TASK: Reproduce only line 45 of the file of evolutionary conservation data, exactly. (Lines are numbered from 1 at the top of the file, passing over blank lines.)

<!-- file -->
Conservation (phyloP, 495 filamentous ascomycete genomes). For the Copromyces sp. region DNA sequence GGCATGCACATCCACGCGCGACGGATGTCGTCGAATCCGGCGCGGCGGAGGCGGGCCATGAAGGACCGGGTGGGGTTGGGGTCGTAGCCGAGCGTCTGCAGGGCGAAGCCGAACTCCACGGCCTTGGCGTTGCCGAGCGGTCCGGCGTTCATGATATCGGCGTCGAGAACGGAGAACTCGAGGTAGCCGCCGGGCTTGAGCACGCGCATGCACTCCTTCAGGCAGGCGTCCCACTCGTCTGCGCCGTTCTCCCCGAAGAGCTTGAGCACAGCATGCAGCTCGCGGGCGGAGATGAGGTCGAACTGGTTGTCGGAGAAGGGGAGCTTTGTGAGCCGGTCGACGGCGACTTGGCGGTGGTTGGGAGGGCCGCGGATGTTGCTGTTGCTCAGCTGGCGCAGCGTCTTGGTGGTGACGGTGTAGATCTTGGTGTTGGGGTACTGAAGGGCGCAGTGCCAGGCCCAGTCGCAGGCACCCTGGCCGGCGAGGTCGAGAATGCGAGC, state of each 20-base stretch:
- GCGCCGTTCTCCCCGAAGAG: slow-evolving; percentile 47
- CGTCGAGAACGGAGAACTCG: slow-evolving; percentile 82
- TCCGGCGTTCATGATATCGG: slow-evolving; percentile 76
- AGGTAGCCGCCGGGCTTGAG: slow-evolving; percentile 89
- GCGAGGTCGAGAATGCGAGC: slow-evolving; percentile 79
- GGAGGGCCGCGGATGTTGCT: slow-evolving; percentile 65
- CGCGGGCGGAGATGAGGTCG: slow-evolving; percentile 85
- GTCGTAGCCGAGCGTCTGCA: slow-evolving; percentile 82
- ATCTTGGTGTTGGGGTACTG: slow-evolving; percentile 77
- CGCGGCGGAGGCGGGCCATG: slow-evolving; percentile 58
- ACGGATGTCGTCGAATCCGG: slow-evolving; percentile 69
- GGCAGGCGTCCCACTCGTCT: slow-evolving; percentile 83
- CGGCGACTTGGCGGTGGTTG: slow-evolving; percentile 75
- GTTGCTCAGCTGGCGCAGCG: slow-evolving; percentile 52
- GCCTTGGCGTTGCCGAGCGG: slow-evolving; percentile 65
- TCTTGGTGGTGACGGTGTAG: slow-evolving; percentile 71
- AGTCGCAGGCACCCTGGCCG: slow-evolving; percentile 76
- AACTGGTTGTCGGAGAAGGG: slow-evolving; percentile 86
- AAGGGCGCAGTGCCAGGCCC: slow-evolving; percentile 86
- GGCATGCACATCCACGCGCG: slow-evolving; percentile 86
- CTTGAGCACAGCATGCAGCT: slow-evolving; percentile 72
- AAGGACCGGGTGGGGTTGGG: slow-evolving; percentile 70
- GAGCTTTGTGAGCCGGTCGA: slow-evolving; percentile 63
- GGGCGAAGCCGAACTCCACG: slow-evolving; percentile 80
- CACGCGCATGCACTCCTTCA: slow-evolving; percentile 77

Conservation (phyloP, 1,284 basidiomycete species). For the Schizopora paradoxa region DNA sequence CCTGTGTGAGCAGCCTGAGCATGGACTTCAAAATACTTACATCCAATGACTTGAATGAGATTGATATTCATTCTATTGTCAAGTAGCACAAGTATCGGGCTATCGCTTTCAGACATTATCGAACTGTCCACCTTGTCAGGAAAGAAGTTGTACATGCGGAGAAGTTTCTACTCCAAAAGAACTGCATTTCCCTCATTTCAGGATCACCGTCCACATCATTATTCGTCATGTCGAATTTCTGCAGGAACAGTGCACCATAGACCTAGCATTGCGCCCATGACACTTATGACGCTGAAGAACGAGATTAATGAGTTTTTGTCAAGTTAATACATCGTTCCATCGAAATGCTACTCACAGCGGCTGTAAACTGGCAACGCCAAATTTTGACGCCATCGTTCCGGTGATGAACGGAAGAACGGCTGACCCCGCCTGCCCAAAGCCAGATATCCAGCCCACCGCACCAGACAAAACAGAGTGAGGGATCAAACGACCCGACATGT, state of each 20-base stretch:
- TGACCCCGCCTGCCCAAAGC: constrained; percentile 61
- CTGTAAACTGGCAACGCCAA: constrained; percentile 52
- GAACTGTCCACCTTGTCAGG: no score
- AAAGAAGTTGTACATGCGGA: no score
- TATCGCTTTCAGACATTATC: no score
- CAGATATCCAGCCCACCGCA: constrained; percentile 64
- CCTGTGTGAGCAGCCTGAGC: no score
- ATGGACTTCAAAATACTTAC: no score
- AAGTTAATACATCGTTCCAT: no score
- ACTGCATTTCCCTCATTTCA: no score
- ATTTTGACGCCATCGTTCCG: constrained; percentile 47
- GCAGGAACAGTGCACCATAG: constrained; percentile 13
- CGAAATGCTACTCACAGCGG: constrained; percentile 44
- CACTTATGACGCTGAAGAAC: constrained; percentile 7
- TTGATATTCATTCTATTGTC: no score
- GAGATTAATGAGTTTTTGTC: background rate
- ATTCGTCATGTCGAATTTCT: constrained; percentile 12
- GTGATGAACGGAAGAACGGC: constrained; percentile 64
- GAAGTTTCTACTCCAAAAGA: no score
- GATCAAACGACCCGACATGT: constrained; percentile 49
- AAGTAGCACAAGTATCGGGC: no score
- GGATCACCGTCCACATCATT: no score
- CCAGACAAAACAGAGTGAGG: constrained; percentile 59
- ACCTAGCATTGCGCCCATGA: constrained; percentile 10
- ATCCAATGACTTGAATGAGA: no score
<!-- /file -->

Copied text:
- GTGATGAACGGAAGAACGGC: constrained; percentile 64